One problem is coming up with additional space to house the rescued frogs.
“The global conservation community has 10 percent of the capacity it needs to bring these species in from the wild,” said Kevin Zippel, program director of Amphibian Ark. “That’s only 50 species out of 500. If we can collectively raise $50 million this year, that breaks down to $100,000 to save each species. It’s pretty good value, if you ask me.”
In North America, where chytrid fungus has been found in 20 states, many zoos are creating special exhibits to educate children and adults about frog extinction and conservation.
“The best message people can take home is that the frog is a global canary,” said Dave Collins, curator of forests at the Tennessee Aquarium in Chattanooga, referring to the tradition of coal miners carrying canaries down mine shafts to detect poisons in the air. “It’s a cliché, but this is a situation where an entire class of animals is on the brink of a major catastrophe. It’s a huge wake up call that we are not being very good stewards of our environment.”
He hopes people who see the Tennessee Aquarium’s own frog exhibit will become more aware of what they can do in their own backyards to help the frog crisis. “Should we spray pesticides on our lawn? Do we want green grass or do we want an environment rich in animal species?” he said.
At the Detroit Zoo, zookeepers host “Hoppy Hours” year-round, when visitors can drink cocktails and socialize at the amphibian exhibits. The zoo is also trying to acquire another endangered frog species to keep at the National Amphibian Conservation Center, which already has 65 amphibian species, according to Scott Carter, director of conservation and animal welfare.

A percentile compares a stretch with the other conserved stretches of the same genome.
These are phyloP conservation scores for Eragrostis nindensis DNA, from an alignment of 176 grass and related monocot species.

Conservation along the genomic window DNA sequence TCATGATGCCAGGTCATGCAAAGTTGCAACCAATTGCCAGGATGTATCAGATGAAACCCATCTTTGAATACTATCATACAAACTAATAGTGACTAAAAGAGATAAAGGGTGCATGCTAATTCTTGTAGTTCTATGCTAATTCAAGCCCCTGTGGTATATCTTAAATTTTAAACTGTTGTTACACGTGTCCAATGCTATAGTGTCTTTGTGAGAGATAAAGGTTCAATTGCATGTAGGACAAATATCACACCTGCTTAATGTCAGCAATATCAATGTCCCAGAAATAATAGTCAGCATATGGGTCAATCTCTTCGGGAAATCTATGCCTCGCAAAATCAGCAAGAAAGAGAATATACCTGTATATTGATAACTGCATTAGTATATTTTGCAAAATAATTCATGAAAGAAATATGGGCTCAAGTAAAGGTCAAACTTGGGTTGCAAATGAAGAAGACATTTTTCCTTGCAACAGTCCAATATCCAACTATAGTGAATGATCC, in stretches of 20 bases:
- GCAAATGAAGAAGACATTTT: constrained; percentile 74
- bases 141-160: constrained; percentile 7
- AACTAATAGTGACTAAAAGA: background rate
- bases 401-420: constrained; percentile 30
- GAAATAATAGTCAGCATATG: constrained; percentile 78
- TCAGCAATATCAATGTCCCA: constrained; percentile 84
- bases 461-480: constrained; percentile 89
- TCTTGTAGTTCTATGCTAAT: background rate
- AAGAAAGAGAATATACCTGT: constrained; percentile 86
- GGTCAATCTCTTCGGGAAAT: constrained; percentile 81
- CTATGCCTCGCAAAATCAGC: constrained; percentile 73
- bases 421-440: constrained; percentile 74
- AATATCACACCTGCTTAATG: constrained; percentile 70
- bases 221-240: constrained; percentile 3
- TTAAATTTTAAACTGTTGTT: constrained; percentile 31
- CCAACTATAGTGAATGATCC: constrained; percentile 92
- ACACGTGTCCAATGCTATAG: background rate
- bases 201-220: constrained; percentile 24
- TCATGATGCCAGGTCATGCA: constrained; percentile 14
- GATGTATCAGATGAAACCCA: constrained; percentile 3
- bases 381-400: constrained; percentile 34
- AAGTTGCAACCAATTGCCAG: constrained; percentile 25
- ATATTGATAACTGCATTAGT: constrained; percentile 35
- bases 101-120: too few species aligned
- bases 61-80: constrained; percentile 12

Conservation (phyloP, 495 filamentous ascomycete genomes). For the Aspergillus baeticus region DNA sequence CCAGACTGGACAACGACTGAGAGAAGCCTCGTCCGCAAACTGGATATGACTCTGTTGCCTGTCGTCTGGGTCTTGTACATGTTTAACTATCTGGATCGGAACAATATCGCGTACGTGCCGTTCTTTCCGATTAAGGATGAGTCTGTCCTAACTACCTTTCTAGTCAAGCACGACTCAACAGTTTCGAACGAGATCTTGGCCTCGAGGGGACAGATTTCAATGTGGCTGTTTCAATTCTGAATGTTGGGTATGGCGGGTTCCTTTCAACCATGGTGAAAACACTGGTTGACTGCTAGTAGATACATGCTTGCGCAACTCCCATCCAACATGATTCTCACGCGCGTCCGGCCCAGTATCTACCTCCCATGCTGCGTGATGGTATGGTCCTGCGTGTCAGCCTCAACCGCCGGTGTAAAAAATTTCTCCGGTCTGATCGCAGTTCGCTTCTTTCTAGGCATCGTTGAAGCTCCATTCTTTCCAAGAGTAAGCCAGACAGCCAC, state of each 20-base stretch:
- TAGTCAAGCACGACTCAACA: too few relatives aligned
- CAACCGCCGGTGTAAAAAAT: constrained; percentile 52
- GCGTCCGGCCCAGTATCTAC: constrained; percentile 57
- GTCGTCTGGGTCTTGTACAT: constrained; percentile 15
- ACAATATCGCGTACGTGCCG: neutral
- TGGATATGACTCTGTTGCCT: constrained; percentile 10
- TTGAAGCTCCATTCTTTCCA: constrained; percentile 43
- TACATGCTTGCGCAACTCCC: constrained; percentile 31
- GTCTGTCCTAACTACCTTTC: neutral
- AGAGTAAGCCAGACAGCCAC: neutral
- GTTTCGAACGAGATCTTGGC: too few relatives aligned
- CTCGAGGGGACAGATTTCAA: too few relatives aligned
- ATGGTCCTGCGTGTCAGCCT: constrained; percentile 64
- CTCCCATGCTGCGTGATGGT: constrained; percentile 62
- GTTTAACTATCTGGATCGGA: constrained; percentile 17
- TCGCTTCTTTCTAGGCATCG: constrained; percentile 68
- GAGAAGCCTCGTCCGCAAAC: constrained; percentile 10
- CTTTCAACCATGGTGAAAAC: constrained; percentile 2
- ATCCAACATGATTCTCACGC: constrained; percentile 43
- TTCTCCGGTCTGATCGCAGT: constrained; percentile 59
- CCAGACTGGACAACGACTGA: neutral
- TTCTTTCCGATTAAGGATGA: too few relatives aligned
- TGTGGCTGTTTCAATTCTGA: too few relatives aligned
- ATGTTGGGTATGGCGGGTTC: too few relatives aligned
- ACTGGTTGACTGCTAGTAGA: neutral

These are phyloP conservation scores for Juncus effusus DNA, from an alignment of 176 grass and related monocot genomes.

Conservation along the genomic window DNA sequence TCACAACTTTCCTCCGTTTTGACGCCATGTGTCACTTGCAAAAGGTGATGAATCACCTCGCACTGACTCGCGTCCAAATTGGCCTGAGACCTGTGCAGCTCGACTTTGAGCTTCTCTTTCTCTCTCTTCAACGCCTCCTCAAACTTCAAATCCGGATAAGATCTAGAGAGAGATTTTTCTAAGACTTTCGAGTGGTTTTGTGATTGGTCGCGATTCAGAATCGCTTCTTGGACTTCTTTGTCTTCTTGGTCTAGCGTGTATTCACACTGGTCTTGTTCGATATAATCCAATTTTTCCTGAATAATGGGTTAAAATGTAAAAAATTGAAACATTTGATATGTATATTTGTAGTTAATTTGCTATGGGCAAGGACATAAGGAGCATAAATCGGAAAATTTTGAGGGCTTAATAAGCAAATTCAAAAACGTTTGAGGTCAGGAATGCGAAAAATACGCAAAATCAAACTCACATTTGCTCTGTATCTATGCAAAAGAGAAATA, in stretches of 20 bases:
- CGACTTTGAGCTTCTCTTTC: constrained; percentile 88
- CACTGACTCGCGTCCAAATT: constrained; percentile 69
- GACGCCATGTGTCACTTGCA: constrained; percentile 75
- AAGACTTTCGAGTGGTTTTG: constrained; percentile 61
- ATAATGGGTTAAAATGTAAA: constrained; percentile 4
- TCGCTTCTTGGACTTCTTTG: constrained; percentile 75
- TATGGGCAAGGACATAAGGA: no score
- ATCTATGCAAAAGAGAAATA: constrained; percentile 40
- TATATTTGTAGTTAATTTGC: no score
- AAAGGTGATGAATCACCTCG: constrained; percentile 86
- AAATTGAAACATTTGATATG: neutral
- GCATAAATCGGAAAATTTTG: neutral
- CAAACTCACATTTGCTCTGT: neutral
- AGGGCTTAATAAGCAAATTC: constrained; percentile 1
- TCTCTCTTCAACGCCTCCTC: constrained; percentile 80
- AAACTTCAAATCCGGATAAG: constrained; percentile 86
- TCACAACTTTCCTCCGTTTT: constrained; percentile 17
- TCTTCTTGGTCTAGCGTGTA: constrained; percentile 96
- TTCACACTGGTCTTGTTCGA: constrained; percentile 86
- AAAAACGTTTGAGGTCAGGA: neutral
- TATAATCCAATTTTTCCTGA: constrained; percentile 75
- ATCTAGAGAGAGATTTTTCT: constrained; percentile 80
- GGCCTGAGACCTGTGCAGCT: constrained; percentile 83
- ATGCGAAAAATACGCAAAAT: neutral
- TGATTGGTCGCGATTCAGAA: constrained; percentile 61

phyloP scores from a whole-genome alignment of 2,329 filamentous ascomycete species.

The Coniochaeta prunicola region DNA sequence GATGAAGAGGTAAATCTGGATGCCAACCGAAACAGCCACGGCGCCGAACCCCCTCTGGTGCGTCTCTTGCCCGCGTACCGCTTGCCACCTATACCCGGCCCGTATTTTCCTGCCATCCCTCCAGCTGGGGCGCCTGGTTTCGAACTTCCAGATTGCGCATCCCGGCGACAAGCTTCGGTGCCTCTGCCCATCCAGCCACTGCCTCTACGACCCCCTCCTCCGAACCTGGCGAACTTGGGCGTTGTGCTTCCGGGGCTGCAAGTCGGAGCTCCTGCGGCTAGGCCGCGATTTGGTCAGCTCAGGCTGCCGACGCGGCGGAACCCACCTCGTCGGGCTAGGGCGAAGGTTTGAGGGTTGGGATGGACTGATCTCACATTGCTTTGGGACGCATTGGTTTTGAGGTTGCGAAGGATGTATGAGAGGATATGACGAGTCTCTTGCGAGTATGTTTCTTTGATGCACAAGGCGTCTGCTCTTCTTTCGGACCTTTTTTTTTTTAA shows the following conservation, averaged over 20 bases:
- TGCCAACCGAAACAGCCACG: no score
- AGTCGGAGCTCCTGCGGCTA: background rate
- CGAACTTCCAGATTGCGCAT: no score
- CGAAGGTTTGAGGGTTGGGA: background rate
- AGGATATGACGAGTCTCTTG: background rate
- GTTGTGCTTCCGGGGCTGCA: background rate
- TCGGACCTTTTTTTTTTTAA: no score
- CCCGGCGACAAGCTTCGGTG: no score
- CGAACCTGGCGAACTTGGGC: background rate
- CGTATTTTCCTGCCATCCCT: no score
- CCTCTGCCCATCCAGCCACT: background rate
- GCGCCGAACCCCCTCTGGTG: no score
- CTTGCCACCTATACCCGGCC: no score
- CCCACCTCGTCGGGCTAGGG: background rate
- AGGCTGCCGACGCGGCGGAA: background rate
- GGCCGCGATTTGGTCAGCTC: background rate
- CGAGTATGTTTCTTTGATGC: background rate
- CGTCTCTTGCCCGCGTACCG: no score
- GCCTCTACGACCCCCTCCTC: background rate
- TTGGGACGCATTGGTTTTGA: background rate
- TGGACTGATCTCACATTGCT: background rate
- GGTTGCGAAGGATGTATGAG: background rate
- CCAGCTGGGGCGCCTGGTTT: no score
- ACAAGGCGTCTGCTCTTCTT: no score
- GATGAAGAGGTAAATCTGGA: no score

New York’s Bronx Zoo has updated an exhibit on the plight of the Kihansi Spray Toad in its Reptile House. Since 2001, the zoo has housed a small “assurance colony” of the tiny, yellow toads, which face certain extinction from habitat destruction and chytrid fungus in their native Tanzania. Later this year, scientists from Tanzania’s University of Dar es Salaam will visit the Bronx Zoo to learn how to breed the toads back in their homeland.
Not all biologists believe that taking frogs out of the wild and placing them into arks is the best approach. “It may be that the individuals that get through the disease in the wild are the future of the species,” said one biologist who did not want to be named, because his views go against the mainstream. “If you take them into the zoo, you cut that off.”
But many biologists say that chytrid fungus is so disastrous that options for conservation are extremely limited. "We don’t know how it spreads, why it spreads and we certainly don’t know how to cure it,” said Green in Montreal. “The only thing to do until we figure it out is take the species into captivity and keep them safe."
If the Amphibian Ark initiative is successful but other conservation strategies are not, the project would have failed, said Zippel, the group’s program director. “We have to fix the threats in the wild and safeguard their habitat or we won’t have anywhere to return these species to,” he said. “We’re the first ones to admit this is the last ditch solution.”